About René’s work
René Roberts cut her first piece of glass in 1978 while working as a criminal trial lawyer, a profession she now describes as “going to war every day.” She left law practice soon thereafter, and embarked on what would eventually become a 40-year exploration of glass, metal, fire and color. With a passion for experimentation and a high tolerance for methodical time consuming processes, she became obsessed with hot glass and eventually turned to torch work, where she developed a method using copper, silver and gold on the glass surface to create an ethereal color palette. Here she found her chemistry minor from UCLA to be especially useful.
She became recognized for her innovative glass coloring techniques, appearing in many juried national and international exhibitions and as a demonstrating artist for The Glass Art Society and the International Society of Glass Beadmakers.
In 2003, after experimenting for several years with photo etching, her glass obsession turned to enamels embedded in copper as realistic photographic imagery, a process that has now taken many years to perfect. Her knowledge of metal colorants continues to inspire her. With several media, she has reinvented her materials to create visual hybrids that speak of the coastal California landscape she calls home.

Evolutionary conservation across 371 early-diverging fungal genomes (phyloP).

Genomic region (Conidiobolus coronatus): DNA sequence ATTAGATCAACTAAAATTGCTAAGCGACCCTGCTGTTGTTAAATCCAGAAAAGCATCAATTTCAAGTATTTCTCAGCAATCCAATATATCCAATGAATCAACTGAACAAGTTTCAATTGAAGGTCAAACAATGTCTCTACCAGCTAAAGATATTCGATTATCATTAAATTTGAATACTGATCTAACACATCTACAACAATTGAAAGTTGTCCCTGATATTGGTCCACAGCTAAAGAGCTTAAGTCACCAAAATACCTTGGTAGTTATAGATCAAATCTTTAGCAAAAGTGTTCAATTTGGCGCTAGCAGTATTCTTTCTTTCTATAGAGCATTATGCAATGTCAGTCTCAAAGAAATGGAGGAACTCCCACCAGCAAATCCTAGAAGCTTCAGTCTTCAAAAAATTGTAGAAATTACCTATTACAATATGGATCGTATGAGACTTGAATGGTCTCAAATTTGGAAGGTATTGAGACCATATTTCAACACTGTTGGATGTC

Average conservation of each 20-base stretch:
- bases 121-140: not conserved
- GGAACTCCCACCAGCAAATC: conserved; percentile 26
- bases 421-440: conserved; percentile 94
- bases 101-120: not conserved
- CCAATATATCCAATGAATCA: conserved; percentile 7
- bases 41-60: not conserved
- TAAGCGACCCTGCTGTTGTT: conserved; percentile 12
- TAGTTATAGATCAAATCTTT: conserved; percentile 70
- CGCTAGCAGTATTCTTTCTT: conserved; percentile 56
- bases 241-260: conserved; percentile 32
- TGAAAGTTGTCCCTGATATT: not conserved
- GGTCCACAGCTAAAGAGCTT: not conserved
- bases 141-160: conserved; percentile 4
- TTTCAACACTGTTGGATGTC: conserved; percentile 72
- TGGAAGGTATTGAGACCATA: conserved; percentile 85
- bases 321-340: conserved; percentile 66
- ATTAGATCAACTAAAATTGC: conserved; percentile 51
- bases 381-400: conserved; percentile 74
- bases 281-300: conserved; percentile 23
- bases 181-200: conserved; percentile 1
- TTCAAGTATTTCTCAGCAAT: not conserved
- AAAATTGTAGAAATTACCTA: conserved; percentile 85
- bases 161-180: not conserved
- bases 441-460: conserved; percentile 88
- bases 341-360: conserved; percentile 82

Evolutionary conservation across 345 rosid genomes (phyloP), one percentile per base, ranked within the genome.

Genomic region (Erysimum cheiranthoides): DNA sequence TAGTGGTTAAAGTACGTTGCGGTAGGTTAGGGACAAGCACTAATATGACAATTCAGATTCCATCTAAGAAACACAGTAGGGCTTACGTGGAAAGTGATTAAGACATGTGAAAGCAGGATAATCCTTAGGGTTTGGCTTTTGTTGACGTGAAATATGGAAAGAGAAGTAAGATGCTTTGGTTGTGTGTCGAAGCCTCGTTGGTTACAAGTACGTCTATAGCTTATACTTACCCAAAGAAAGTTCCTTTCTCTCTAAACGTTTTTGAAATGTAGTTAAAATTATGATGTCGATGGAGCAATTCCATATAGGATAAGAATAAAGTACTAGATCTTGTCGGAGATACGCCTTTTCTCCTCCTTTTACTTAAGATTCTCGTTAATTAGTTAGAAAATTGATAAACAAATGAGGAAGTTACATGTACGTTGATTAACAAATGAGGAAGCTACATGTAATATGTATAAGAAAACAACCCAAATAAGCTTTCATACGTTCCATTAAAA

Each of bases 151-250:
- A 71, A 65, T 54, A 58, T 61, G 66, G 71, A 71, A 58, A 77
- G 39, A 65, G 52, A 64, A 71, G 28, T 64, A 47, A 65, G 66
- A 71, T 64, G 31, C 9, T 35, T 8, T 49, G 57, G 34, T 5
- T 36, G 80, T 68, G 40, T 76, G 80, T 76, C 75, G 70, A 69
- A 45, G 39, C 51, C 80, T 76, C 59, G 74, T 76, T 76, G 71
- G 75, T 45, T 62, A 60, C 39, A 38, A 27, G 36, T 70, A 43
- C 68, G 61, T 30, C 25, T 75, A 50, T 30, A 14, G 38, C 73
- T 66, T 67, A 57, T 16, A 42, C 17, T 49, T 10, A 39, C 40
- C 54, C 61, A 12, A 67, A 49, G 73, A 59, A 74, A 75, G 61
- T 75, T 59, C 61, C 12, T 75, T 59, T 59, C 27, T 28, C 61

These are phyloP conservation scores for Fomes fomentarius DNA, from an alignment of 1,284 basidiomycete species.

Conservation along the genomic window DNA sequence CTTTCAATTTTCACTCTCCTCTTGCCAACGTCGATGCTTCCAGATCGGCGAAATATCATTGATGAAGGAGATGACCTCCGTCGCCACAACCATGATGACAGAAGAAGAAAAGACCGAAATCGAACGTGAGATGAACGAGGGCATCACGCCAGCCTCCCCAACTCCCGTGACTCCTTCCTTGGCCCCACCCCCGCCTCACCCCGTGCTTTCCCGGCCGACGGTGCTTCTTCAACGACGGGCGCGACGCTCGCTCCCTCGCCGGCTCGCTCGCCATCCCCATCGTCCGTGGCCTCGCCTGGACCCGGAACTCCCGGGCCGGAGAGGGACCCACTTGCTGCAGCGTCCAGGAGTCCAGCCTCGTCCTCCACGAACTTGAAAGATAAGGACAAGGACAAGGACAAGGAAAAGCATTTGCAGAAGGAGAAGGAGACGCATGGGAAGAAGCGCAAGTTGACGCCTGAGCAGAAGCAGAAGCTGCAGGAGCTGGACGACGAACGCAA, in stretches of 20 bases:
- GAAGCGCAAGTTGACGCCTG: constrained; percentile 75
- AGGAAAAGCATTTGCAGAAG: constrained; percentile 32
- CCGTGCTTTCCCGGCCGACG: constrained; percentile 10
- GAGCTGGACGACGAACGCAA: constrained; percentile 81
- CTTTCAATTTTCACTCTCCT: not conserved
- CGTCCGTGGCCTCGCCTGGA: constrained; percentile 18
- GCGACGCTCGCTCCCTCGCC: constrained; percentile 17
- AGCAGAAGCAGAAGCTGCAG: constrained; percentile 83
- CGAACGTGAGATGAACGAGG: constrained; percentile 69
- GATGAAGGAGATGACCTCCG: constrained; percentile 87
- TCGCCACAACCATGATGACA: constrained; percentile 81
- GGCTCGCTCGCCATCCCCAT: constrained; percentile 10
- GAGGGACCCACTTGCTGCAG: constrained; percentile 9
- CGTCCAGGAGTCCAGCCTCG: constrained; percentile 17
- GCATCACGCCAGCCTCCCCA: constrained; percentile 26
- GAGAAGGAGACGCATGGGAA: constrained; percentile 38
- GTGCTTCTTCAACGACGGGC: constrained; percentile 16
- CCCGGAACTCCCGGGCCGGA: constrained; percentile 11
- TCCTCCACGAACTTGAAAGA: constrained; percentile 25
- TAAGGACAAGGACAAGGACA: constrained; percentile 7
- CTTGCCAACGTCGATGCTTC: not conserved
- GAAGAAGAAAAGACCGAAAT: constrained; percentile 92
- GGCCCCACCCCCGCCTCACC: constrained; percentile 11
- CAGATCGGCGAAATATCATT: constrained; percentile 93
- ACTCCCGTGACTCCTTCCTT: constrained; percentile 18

Her champlevé and basse taille has appeared in 500 Enameled Objects (LARK); and the exhibits, Landscape as Place (Center for Enamel Art, 2019), Glass Alchemy 5 (Enamelist Society, Tacoma Museum of Glass, 2019), and Northern California Metals (Grace Hudson Museum, 2007). The Center for Enamel Art has recently featured her unique enameling process in their blog. Her earlier glass and metal work has been featured in a number of books, including The History of Beads, Formed of Fire, 1000 Glass Beads (LARK), and Masters: Glass Beads (LARK).
René loves to teach and over the years she’s taught many workshops in a variety of media, including glass, photo etching, electroforming, color theory, and Photoshop. She brings her own problem solving approach to teaching, helping students understand the behavior of their materials, and always encouraging a spirit of fun and experimentation.